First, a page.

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Electrochemistry Communications
Vol. 52, 2015; Pages: 34–36

Mesoporous silica thin films for molecular sieving and electrode surface protection against biofouling

Maria Bueno Serrano, Christelle Despas, Grégoire Herzog, Alain Walcarius

Laboratoire de Chimie Physique et Microbiologie pour l'Environnement (LCPME), UMR 7564, CNRS — Université de Lorraine, 405 rue de Vandœuvre, 54600 Villers-lès-Nancy, France

Abstract

Electrode fouling is a major challenge for the long term use of sensors in real samples as it leads to the decay of the electroanalytical signal and is often caused by the formation of an inhibiting layer formed by biomolecules. We demonstrate here that ordered and vertically aligned mesoporous silica generated at the surface of an indium tin oxide electrode by electrochemically assisted self-assembly act as a molecular sieve and a protective layer for the electrode surface. They indeed prevent the adsorption of size excluded large undesired molecules (e.g. haemoglobin) while allowing the detection of small redox active molecules likely to reach the electrode surface through the film (e.g. propranolol) with almost no loss of sensitivity. At a bare electrode, the oxidation of propranolol is completely inhibited in the presence of 5 μM haemoglobin. At a modified electrode, the sensitivity for propranolol in the absence of haemoglobin is (72.8 ± 2.9) mA mol-1 (R2 = 0.992, N = 7) and it remains similar in the presence of 5 μM haemoglobin with a value of (67.4 ± 7.2) mA mol-1 ;(R2 = 0.992, N = 7).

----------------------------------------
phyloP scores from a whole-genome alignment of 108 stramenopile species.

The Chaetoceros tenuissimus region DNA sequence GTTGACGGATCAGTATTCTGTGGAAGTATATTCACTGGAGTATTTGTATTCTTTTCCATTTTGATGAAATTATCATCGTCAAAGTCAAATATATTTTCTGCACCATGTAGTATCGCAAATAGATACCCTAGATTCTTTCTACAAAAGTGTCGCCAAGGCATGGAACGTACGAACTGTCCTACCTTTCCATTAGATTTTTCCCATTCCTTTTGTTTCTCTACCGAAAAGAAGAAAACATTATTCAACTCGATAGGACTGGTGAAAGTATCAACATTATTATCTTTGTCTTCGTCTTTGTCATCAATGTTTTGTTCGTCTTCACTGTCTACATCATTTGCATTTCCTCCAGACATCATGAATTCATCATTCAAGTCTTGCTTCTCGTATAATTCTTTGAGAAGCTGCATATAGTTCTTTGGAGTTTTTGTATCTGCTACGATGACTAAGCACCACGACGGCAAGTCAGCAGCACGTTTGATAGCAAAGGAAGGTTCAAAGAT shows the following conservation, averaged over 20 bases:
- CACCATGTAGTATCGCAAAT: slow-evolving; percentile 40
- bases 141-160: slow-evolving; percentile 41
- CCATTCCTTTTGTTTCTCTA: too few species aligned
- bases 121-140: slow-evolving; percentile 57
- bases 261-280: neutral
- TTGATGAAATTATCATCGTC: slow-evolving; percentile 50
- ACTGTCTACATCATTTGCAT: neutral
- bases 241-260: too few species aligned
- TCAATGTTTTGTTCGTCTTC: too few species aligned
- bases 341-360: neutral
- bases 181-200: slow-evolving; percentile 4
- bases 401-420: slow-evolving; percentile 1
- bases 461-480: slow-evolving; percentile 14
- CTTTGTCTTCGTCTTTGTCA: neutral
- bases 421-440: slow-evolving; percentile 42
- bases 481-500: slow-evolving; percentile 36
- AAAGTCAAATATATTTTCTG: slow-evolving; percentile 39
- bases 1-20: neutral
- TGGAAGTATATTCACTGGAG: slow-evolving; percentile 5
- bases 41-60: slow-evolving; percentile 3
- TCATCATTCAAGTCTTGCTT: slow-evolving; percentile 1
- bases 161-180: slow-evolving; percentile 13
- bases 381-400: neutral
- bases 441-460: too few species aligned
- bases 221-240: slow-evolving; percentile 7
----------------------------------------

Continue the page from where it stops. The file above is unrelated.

Graphical abstract

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Keywords: Biofouling; Electro-assisted self-assembly; Mesoporous silica film; Propranolol; Haemoglobin adsorption

 
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